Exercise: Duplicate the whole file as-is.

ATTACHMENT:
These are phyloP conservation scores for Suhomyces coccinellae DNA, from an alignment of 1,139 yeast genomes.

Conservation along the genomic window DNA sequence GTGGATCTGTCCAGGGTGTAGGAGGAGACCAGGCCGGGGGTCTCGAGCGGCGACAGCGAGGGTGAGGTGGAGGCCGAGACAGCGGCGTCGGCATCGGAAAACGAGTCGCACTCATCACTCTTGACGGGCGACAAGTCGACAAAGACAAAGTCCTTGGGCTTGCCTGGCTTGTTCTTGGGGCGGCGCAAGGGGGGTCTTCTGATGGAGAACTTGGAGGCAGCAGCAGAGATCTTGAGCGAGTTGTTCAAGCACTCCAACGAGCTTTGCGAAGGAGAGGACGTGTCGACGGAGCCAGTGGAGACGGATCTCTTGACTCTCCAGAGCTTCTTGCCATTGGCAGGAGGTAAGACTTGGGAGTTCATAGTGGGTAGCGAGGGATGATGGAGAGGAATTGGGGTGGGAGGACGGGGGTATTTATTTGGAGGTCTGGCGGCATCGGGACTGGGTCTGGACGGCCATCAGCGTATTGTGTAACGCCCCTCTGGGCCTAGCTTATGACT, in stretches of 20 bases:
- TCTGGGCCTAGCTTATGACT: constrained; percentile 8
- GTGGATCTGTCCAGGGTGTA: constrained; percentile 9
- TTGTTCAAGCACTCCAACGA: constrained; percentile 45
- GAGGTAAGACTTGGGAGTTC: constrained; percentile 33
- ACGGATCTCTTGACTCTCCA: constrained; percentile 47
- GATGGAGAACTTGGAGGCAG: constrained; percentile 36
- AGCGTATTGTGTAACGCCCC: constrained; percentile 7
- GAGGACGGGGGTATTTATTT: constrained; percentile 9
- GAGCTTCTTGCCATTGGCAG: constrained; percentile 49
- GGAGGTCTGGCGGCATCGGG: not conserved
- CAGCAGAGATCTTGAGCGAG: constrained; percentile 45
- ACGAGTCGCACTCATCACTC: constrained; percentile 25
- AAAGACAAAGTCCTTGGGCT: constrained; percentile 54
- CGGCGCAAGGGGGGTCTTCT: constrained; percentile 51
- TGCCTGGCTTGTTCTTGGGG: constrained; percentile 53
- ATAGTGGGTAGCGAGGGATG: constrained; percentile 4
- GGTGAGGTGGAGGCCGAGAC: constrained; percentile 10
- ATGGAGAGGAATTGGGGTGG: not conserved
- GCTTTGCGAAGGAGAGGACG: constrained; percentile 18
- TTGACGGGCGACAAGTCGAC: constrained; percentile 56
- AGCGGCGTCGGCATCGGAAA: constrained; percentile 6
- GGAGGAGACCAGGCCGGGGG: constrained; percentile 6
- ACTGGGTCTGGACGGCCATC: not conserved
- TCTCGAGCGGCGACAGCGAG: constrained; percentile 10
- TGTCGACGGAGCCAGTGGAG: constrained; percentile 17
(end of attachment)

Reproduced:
These are phyloP conservation scores for Suhomyces coccinellae DNA, from an alignment of 1,139 yeast genomes.

Conservation along the genomic window DNA sequence GTGGATCTGTCCAGGGTGTAGGAGGAGACCAGGCCGGGGGTCTCGAGCGGCGACAGCGAGGGTGAGGTGGAGGCCGAGACAGCGGCGTCGGCATCGGAAAACGAGTCGCACTCATCACTCTTGACGGGCGACAAGTCGACAAAGACAAAGTCCTTGGGCTTGCCTGGCTTGTTCTTGGGGCGGCGCAAGGGGGGTCTTCTGATGGAGAACTTGGAGGCAGCAGCAGAGATCTTGAGCGAGTTGTTCAAGCACTCCAACGAGCTTTGCGAAGGAGAGGACGTGTCGACGGAGCCAGTGGAGACGGATCTCTTGACTCTCCAGAGCTTCTTGCCATTGGCAGGAGGTAAGACTTGGGAGTTCATAGTGGGTAGCGAGGGATGATGGAGAGGAATTGGGGTGGGAGGACGGGGGTATTTATTTGGAGGTCTGGCGGCATCGGGACTGGGTCTGGACGGCCATCAGCGTATTGTGTAACGCCCCTCTGGGCCTAGCTTATGACT, in stretches of 20 bases:
- TCTGGGCCTAGCTTATGACT: constrained; percentile 8
- GTGGATCTGTCCAGGGTGTA: constrained; percentile 9
- TTGTTCAAGCACTCCAACGA: constrained; percentile 45
- GAGGTAAGACTTGGGAGTTC: constrained; percentile 33
- ACGGATCTCTTGACTCTCCA: constrained; percentile 47
- GATGGAGAACTTGGAGGCAG: constrained; percentile 36
- AGCGTATTGTGTAACGCCCC: constrained; percentile 7
- GAGGACGGGGGTATTTATTT: constrained; percentile 9
- GAGCTTCTTGCCATTGGCAG: constrained; percentile 49
- GGAGGTCTGGCGGCATCGGG: not conserved
- CAGCAGAGATCTTGAGCGAG: constrained; percentile 45
- ACGAGTCGCACTCATCACTC: constrained; percentile 25
- AAAGACAAAGTCCTTGGGCT: constrained; percentile 54
- CGGCGCAAGGGGGGTCTTCT: constrained; percentile 51
- TGCCTGGCTTGTTCTTGGGG: constrained; percentile 53
- ATAGTGGGTAGCGAGGGATG: constrained; percentile 4
- GGTGAGGTGGAGGCCGAGAC: constrained; percentile 10
- ATGGAGAGGAATTGGGGTGG: not conserved
- GCTTTGCGAAGGAGAGGACG: constrained; percentile 18
- TTGACGGGCGACAAGTCGAC: constrained; percentile 56
- AGCGGCGTCGGCATCGGAAA: constrained; percentile 6
- GGAGGAGACCAGGCCGGGGG: constrained; percentile 6
- ACTGGGTCTGGACGGCCATC: not conserved
- TCTCGAGCGGCGACAGCGAG: constrained; percentile 10
- TGTCGACGGAGCCAGTGGAG: constrained; percentile 17